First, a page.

Review: Sapphire Blue by Kerstin Gier

Sapphire Blue bsapphire bluey Kerstin Gier
Genre: Fantasy, Time Travel, Historical, Contemporary
Published by: Square Fish
Pages: 354
Format: Paperback
Rating: ★★★★
Ruby Red (#1)
Where to Find: Goodreads | Amazon

Because I was so involved with ‘Ruby Red’, I just had to read the next book, ‘Sapphire Blue’, straight away! This, again, took me about a day to read for similar reasons as the first book  – just so much happens!

I didn’t enjoy this book as much as the first, however, and here’s why: the romance. Gwen and Gideon were suddenly the loves of each other’s lives. It all seemed a bit sudden, seeing as Gideon thought that Gwen was annoying and immature to start with. The story line remained quite down to earth, in the case of Gwen getting jealous of Gideon being with Charlotte, which made me realise this isn’t just a book about time travel; it’s also about teenagers.

Some of the things Gwen moped about seemed a little melodramatic for the situation, but you could tell that she’d definitely gotten more confident with her role as a time traveller. Lesley, possibly my favourite character, didn’t have as big a role to play, which was upsetting, but the addition of Gwen’s gargoyle demon ghost thing made up for the loss of Lesley’s humour.

I really loved how little things from ‘Ruby Red’ were explained. As I said in my previous review, Gwen could see and talk to ghosts. She is also linked to the raven, as all time travellers are linked to an animal. Ravens themselves are birds that bridge the gap between life and death (duh, I should have guessed because of Vampire Academy!) so that explains why she has these supernatural powers! Everything became relevant, at least, which now improves my thoughts on ‘Ruby Red’.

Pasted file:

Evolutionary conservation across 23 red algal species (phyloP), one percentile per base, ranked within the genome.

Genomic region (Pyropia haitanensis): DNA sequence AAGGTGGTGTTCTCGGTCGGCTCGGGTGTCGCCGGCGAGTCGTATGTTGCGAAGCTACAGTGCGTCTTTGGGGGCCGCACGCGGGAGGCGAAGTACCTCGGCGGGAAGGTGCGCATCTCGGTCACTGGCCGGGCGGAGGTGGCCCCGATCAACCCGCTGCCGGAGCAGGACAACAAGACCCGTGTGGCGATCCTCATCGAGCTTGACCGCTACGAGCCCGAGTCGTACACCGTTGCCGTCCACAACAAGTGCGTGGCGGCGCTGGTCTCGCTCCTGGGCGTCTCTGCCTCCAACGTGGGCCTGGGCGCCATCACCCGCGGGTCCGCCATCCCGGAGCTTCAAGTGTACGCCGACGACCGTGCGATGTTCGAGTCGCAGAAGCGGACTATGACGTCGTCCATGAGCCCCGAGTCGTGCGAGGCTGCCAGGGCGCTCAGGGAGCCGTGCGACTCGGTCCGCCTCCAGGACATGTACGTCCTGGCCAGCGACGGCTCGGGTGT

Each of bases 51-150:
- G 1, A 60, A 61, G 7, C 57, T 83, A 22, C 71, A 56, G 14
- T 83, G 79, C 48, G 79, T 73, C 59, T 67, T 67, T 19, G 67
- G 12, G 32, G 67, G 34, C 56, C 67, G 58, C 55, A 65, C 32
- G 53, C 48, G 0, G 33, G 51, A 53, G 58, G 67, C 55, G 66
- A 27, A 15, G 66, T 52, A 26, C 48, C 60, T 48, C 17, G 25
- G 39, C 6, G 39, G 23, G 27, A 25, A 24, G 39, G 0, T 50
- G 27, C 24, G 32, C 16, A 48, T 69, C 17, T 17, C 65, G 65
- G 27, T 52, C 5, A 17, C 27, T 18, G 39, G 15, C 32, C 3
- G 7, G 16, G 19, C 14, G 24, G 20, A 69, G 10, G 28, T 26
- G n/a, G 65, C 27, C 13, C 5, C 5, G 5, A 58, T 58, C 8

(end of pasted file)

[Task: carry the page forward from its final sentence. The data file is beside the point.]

I don’t think I understood why this book was called ‘Sapphire Blue’. Lucy, the lost, rogue time traveller, is the sapphire, but she wasn’t a main staple of the plot. Gwen and Gideon were the carbohydrates of the book, whereas Lucy and her partner Paul were more….the dairy. Not as present. Not as necessary. Did Gwen even wear a blue dress? I was expecting a little nod to the first book, where Gwen spots her older self kissing someone at a Rococo ball, but that didn’t happen.

Similar to its predecessor, this book ended at a point where you were desperate to know more. A revelation had been made about Gideon’s and Gwen’s relationship, which kind of explained the instant romance, so I’m looking forward to how their story unfolds in the third and final book.

I’m hoping for a big showdown between the time travels and the maybe-evil Count. Fingers crossed.

Overall, I’d give this book 3.5 out of 5 stars, because I enjoyed it, but not as much as the first book. The plot didn’t have as much excitement and some of Gwen’s personality traits grated on my nerves. I have high hopes for finale of this series – it may make the favourites shelf!

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